What has changed most significantly in masks recently are the adjustment options, whether that be with the mask itself or with headgear. The movement to self-anchoring headgear has made masks much easier to assemble and adjust. The FlexAire by DeVilbiss and the Vista by ResMed each offer this option. The next generation of masks offers the user the ability to make minor adjustments in order to improve the comfort, feel and seal. This feature is currently offered with the DeVilbiss FlexAire by the utilization of a foam-filled air bladder with a Nike type pump. These mask features also are beneficial to the provider since they offer the patient the ability to easily adjust from day to day. The benefit to the dealer is that their return trips to the home are minimized since the patient can make minor adjustments without provider intervention.

So with the plethora of masks on the market, the challenge to the provider is determining which masks to include in their offering and why. More so than with PAP devices, sleep labs and physicians often dictate their preferred mask. This is usually based on their experience with the mask. However, as the 21st century PAP user matures, they recognize the options available, which can create an inventory and cost nightmare for the provider. Therefore, managing what masks to maintain in their inventory and how many is paramount.

Given this challenge, consider the following three options:

1. Create a written policy on mask purchases that is provided at the time of service. Getting the patient's acknowledgement with initials or signature is recommended. Let them know that additional mask costs are the responsibility of the patient. Use the Advanced Beneficiary Notice ABN (ABN) provision for Medicare clients. Make certain that your managed care agreements include this similar provision.

2. Have a sample available for the more popular masks as well as the masks with which you have had the best results. Having these available for the client to touch and size will help your clients to be satisfied with their purchasing decisions. You can then offer the patient the option of ordering a particular mask instead of keeping several masks in your inventory.

3. Keep a list of proactive and engaged PAP users. When a new mask becomes available, get their input. They are usually willing to try a mask to see how well it works. Your list of PAP users can be extended to a monthly, PAP therapy group meeting to address issues and give individuals with similar circumstances the opportunity for discussion. Side benefits of this activity include building credibility with your sleep referrals and giving you the opportunity for cash sales of sleep masks and accessories. Invite your referral sources as well as share the results of their mask trials.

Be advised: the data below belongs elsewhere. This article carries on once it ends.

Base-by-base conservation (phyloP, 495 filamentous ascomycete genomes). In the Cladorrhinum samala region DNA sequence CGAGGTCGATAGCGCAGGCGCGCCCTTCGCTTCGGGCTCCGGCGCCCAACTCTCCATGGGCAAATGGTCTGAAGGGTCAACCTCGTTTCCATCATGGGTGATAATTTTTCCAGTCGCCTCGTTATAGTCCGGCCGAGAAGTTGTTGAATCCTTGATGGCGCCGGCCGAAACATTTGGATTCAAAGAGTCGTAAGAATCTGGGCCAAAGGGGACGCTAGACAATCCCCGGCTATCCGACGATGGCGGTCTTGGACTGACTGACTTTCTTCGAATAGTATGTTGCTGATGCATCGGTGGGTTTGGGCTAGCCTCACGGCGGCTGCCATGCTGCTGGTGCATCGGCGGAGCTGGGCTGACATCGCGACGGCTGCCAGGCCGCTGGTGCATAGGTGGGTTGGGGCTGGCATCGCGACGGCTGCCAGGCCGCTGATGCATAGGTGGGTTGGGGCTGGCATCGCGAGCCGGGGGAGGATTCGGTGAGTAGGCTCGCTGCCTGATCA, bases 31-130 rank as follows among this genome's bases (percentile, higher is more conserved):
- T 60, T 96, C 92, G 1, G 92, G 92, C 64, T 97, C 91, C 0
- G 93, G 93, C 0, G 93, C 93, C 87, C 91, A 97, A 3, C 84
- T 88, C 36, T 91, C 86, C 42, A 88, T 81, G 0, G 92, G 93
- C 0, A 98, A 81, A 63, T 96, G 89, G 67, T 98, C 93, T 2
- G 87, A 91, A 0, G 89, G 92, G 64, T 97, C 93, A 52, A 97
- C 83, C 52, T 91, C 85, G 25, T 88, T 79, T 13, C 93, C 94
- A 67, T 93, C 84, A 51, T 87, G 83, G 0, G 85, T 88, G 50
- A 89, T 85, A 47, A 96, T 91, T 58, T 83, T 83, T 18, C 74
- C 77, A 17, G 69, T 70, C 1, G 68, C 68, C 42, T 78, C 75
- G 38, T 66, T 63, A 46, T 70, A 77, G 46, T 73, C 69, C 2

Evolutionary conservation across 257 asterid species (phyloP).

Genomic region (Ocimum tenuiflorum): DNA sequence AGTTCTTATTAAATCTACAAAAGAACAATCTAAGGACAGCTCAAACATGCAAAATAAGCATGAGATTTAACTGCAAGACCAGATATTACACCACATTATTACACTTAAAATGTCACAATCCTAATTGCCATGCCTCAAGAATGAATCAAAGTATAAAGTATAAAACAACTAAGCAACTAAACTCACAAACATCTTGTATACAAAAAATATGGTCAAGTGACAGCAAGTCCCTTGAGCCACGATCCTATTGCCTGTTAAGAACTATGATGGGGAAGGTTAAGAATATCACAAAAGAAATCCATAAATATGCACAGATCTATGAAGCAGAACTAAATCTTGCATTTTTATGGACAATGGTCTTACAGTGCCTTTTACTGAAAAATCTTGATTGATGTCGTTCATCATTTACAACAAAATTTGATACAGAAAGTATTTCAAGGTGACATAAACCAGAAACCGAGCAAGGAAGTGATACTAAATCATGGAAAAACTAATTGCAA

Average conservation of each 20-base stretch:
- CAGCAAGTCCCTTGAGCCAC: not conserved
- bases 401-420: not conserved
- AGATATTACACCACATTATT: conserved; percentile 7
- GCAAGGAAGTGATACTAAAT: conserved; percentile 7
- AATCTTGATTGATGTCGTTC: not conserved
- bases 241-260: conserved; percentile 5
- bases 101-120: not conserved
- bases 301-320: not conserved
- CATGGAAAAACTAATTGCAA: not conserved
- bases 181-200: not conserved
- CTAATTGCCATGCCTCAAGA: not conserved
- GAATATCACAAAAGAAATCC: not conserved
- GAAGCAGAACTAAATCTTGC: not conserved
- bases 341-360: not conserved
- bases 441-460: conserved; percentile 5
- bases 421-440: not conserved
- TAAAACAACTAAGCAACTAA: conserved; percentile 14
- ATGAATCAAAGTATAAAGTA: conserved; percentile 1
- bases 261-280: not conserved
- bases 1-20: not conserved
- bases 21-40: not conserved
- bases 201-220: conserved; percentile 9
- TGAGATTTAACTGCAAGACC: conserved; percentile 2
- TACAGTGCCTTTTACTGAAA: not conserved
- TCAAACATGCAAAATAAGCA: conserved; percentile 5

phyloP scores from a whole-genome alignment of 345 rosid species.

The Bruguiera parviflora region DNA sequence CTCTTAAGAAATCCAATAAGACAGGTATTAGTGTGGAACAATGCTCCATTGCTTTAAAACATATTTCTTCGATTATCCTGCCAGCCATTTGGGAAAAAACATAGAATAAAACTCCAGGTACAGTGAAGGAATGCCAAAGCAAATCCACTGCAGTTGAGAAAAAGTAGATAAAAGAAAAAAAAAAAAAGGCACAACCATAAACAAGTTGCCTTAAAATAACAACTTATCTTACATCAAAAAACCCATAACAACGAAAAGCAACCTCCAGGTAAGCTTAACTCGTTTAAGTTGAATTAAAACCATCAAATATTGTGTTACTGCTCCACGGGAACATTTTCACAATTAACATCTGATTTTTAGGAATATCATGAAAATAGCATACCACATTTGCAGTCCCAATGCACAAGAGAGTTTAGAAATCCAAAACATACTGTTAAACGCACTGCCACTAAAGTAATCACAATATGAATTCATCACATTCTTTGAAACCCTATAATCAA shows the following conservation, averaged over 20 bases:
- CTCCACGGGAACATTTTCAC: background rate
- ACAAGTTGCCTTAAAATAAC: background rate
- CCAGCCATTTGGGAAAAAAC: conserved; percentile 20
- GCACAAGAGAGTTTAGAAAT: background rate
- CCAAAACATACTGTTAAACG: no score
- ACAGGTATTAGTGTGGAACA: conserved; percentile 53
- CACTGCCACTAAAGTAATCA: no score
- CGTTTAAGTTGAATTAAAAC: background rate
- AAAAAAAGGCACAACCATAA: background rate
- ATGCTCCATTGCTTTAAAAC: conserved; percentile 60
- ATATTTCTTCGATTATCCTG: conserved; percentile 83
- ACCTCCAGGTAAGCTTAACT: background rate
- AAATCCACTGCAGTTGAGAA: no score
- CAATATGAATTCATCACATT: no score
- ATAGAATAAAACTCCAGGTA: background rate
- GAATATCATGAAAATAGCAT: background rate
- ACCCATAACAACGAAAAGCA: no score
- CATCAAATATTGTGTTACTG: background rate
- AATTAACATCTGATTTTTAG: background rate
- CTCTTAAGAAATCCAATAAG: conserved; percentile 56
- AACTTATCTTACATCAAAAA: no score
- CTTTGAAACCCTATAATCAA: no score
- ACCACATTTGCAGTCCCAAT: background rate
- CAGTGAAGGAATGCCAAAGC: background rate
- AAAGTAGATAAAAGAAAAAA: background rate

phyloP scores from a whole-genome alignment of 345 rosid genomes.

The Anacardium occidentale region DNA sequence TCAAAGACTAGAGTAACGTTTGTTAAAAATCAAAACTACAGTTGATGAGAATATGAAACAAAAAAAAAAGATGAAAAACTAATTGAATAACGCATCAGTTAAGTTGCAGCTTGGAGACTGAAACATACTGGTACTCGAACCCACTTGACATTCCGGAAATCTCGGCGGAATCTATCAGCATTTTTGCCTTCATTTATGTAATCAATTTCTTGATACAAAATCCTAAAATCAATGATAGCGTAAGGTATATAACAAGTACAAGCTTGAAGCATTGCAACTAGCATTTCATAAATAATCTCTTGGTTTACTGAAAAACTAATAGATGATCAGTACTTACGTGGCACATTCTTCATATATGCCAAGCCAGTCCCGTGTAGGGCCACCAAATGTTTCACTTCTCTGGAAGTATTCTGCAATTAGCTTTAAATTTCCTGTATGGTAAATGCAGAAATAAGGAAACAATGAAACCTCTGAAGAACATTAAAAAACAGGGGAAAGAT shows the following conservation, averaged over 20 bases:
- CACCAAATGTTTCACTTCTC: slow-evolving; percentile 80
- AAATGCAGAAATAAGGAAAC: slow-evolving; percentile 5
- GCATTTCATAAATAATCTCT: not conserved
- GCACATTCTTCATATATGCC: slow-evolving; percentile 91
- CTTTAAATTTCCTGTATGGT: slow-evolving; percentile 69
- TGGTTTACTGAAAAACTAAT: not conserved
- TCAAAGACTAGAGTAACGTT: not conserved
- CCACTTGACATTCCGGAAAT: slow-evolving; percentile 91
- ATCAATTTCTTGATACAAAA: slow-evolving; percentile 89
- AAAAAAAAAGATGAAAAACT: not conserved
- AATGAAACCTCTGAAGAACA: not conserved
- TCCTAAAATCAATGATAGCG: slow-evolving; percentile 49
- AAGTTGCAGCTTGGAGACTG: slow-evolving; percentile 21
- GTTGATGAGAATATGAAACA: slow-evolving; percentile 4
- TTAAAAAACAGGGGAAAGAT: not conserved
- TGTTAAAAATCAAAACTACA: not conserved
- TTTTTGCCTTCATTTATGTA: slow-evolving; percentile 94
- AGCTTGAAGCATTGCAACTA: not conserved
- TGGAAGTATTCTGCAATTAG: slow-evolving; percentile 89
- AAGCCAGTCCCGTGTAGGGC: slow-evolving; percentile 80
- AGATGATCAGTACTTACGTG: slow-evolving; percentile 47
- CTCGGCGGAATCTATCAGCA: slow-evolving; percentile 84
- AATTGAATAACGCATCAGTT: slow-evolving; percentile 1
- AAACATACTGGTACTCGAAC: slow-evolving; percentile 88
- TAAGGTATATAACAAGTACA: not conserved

Some providers are beginning to realize the revenue potential through PAP therapy supply replenishment. Below are the Medicare codes for PAP therapy products and the approved replacement schedule. Exploring a process optimized, automatic and efficient supply replacement program could be the boost your program needs to enhance profitability. Based on this schedule and utilizing the Medicare floor, a PAP therapy could generate approximately $200 in additional revenue a year.

While referral source demands can often times steer equipment selection, there are still opportunities to make equipment choices based on sound clinical and business judgment. However, if sound clinical and business judgment are not used, you can often end up with excesses of the product that can easily be gathering dust on a shelf in six months.

As shrinking reimbursement challenges all health care organizations, I strongly encourage providers to look at their processes as they explore mask choices. If it isn?t truly better for your patients and your organization's way of providing care, such as mask comfort and flexibility, business efficiency, then maybe it's not a good choice. But even more so, I encourage providers to explore whether the mask will improve their processes such as improving efficiencies that ultimately lead to improvements in patient care. Odds are your CPAP compliance rates, and thus patient and referral source satisfaction, will improve accordingly.

This article originally appeared in the October 2003 issue of HME Business.

The Key to Patient Engagement